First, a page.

[LETTERS TO THE EDITOR]‘Managing’ exchange ratesShin Jang-sup’s Viewpoint column (“Following Singapore’s example,” Aug. 2) demands a sober response. Professor Shin supports government-managed exchange rates, for the reason that in such a system “the government, not the foreign exchange markets, takes the initiative in deciding the exchange rate.” He also believes the benefits of his favored “basket” system are free, in that “the government does not need to spend money to adjust the foreign exchange rate. All it needs to do is to issue an announcement about the rate.” This is plainly a false view.
If it were true, China would not now be holding onto US $800 billion in reserve, accumulated for no purpose other than to stabilize the yuan. George Soros showed the world how this game really works on Black Wednesday (Sept. 16, 1992), when he earned up to $2 billion speculating against the British pound. The British government had been keeping the pound artificially high relative to the deutschmark, so Soros simply borrowed billions of pounds and bought marks, knowing he would be able to repay the loans later, when the marks would buy even more of the devalued pounds, and keep the difference.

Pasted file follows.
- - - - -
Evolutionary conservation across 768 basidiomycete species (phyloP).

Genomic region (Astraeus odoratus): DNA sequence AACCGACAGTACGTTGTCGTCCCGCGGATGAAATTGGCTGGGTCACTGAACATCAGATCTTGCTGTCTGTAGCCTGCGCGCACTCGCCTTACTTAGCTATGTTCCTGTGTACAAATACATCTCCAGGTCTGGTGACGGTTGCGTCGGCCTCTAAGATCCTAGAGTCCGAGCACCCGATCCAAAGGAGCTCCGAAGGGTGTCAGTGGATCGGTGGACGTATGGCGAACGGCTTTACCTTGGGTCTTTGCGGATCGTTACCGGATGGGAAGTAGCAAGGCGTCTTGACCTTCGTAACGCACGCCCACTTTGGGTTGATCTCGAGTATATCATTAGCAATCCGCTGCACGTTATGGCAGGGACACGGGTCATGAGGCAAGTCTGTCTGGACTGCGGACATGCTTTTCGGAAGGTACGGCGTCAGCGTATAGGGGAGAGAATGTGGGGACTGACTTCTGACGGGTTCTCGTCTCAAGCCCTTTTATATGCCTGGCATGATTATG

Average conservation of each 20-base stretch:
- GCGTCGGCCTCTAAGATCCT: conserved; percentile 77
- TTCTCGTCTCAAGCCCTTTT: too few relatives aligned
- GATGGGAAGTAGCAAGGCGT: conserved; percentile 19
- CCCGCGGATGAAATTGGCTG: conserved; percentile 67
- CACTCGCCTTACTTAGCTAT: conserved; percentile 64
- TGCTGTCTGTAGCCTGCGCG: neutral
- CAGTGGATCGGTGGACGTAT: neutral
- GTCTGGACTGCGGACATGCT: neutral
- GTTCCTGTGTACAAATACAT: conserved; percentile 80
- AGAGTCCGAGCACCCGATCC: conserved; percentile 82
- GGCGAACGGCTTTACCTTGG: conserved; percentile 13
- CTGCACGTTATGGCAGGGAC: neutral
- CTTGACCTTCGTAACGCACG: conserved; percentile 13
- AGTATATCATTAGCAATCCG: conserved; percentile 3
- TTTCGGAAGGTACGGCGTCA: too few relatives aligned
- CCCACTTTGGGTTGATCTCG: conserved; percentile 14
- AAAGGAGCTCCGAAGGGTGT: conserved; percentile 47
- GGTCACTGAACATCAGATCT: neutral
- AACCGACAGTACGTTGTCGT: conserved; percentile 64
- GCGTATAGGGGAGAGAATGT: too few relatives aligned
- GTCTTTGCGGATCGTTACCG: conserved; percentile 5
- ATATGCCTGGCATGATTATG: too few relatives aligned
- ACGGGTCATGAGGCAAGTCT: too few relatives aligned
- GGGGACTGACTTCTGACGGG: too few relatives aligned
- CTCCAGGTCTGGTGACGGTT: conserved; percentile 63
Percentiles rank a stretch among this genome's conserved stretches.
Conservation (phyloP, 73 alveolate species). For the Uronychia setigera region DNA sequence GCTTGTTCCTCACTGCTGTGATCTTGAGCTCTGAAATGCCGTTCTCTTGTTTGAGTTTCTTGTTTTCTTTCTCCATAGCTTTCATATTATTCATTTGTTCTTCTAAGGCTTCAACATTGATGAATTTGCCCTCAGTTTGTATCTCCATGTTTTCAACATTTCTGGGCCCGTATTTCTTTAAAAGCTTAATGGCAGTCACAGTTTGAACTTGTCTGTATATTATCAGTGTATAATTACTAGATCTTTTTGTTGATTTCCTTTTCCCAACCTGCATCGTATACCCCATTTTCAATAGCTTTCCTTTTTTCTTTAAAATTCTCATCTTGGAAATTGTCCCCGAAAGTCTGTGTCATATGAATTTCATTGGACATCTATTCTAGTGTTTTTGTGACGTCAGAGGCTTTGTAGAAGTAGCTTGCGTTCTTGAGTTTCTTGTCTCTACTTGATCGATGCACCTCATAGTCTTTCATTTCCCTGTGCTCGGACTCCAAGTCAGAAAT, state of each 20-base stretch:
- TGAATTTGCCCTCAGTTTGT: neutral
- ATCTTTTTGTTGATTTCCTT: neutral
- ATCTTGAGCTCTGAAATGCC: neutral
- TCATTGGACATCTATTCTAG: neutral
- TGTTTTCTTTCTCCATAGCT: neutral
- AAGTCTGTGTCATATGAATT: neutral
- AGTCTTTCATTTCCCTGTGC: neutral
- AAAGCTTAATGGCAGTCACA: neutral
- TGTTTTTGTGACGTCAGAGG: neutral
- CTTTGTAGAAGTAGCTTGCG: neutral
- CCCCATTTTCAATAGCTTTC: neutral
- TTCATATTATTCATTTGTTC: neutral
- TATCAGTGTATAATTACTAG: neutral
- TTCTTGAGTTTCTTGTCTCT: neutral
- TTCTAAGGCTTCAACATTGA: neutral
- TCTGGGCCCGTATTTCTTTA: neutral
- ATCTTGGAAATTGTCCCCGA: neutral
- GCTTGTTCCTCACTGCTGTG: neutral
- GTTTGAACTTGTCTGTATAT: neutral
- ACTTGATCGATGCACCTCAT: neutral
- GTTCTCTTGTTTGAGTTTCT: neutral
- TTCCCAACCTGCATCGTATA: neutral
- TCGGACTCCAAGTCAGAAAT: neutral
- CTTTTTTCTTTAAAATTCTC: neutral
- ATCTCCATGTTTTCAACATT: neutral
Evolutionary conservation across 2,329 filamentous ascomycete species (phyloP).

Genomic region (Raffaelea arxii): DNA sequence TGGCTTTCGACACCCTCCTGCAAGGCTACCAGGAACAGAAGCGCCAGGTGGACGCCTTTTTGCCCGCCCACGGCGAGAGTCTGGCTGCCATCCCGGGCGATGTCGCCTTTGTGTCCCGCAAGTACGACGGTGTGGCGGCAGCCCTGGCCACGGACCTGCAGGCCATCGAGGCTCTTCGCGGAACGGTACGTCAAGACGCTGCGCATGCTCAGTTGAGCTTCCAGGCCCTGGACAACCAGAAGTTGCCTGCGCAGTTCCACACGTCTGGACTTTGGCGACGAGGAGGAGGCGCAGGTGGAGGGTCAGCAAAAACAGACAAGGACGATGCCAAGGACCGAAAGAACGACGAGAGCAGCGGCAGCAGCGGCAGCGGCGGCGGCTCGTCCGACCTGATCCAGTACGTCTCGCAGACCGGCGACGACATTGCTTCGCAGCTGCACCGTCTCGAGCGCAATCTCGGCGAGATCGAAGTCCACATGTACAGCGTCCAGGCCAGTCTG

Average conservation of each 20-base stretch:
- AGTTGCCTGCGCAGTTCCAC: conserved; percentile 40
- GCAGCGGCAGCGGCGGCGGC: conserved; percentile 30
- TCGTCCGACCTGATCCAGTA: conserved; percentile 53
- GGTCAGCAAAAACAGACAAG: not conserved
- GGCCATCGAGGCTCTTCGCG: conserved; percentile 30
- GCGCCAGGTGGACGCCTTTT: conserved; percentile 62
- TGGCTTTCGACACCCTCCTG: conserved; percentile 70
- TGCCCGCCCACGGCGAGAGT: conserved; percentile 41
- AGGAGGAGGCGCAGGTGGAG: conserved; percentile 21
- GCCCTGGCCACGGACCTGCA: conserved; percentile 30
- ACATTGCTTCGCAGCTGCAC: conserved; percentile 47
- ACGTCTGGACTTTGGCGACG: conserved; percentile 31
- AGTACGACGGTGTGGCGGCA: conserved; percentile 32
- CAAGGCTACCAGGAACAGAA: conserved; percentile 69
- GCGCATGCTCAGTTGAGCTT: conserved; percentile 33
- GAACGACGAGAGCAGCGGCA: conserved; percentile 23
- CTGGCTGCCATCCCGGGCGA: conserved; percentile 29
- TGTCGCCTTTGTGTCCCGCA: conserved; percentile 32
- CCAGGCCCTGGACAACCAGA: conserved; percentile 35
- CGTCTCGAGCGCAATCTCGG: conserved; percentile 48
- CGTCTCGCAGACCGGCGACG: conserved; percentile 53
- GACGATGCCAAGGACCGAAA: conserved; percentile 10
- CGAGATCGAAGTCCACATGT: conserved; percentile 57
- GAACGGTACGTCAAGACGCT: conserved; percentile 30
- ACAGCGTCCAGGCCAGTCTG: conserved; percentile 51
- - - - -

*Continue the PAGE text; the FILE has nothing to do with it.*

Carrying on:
This is what happens when governments “manage” exchange rates. While the artificial peg stays in place, behind the scenes the pressure builds and builds, until finally the government runs out of sufficient reserves. By this time, the speculators are in place to make a killing on the rapid correction.
Professor Shin is correct that Korea has been spending great sums of money to enforce its desired exchange rate, but this is not a fault of the free-float system. Just compare Korea and China to see why. Since the start of last year, Korea has increased its foreign exchange reserves by about one-third, to $200 billion. In the same period, China, which has maintained a currency peg, has doubled its reserves to $800 billion. If maintaining an exchange rate is as simple and inexpensive as making an announcement, why is China buying all those U.S. dollars? Because the market is real, that’s why.
Central bank governors cannot simply pretend there is no market and create the trade terms they prefer. If the free-float system really were the favored tool of currency speculators, then Korea, not China, would now be experiencing massive inflows of hot money betting on the won’s appreciation. It is true that the won will get stronger in the near future, but the floating-rate system allows the pressure to be released little by little, day by day, by anyone wishing to participate in the market.
by Brendan Hillson